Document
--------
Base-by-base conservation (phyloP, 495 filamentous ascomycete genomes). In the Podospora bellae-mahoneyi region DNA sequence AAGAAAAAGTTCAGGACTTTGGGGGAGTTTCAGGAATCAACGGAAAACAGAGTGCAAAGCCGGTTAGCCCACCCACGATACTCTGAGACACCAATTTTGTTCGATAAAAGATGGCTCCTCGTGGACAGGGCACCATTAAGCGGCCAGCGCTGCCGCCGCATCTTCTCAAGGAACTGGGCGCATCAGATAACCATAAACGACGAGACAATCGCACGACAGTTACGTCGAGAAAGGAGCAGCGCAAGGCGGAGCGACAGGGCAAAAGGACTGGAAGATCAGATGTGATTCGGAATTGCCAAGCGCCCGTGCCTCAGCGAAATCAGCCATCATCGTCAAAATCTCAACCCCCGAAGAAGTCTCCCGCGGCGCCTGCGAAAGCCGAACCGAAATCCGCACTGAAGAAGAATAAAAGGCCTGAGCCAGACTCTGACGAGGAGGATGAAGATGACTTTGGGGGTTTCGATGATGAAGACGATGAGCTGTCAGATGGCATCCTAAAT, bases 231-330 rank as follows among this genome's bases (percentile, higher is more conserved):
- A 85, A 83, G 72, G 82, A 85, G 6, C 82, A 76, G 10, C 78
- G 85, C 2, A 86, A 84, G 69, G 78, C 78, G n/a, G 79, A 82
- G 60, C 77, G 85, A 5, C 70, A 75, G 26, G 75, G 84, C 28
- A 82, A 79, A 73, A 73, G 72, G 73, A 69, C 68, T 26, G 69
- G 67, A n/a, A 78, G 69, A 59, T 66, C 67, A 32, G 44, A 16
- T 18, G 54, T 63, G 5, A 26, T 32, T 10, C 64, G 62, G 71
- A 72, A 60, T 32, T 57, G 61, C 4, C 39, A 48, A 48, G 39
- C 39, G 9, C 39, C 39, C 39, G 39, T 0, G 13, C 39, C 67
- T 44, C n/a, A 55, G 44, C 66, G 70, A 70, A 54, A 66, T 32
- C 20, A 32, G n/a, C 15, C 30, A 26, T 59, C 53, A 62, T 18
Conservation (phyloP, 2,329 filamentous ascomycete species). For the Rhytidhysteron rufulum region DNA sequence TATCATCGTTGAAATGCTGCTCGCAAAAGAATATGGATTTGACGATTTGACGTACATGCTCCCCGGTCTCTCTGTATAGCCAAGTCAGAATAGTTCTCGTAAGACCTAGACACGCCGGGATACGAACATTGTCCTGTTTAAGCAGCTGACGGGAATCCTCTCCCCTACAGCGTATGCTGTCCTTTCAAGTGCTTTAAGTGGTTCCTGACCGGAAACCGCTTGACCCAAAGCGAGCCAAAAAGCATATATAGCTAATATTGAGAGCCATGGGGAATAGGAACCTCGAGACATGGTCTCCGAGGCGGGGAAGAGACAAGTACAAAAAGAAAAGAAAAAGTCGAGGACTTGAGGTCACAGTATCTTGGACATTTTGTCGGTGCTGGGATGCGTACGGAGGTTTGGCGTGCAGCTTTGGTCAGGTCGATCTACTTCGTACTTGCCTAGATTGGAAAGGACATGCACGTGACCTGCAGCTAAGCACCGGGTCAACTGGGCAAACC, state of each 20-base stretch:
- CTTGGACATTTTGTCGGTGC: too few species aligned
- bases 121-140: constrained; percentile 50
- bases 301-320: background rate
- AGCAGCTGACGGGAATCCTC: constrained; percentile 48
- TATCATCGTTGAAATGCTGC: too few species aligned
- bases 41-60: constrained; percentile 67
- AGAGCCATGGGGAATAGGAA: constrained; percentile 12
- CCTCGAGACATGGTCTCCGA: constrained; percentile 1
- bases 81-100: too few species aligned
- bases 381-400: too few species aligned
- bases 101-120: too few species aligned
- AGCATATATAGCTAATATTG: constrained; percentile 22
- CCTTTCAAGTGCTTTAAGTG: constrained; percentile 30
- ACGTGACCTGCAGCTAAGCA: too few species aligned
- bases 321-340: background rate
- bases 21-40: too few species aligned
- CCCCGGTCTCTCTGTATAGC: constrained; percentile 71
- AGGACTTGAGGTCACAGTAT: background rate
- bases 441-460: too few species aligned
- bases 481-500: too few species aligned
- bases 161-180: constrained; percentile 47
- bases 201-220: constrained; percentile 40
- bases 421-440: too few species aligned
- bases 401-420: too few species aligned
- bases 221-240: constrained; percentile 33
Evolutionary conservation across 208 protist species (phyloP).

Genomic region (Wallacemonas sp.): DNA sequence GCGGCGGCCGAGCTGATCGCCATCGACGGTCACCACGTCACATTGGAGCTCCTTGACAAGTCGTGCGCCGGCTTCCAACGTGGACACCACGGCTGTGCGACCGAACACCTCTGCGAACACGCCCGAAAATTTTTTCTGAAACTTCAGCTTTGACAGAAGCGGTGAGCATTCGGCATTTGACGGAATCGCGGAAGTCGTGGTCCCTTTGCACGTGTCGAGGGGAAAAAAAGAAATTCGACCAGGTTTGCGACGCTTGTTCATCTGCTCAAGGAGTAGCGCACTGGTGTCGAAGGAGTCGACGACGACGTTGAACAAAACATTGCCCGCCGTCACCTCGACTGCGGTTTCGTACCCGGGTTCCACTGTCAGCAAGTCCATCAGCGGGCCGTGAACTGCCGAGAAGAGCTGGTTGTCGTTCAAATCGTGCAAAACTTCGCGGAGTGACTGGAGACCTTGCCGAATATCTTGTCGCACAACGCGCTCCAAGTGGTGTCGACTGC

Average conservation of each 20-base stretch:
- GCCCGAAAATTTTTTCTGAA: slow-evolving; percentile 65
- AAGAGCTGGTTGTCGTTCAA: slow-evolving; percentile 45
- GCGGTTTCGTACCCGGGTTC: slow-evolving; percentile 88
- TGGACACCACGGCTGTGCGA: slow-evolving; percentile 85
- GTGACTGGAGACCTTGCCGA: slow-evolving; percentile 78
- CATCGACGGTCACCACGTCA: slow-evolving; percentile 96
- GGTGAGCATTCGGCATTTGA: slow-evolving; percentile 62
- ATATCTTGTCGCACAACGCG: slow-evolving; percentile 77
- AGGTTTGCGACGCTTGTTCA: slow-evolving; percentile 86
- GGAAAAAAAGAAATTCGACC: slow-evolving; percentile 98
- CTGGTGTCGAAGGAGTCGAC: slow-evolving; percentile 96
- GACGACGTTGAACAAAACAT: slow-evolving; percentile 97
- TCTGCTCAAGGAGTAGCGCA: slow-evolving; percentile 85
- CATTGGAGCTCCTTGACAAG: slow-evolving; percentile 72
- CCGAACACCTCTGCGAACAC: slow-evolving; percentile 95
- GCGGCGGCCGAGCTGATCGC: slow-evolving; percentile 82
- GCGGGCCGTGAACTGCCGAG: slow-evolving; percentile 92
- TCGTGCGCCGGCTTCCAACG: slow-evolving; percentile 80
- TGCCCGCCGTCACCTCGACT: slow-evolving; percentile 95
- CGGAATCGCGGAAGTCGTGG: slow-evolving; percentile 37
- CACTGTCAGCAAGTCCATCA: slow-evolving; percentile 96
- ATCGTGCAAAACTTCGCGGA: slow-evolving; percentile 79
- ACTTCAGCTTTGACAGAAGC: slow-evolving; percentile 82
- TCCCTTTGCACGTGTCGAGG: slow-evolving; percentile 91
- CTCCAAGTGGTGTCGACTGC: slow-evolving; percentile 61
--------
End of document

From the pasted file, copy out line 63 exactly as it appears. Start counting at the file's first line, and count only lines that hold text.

- ACTTCAGCTTTGACAGAAGC: slow-evolving; percentile 82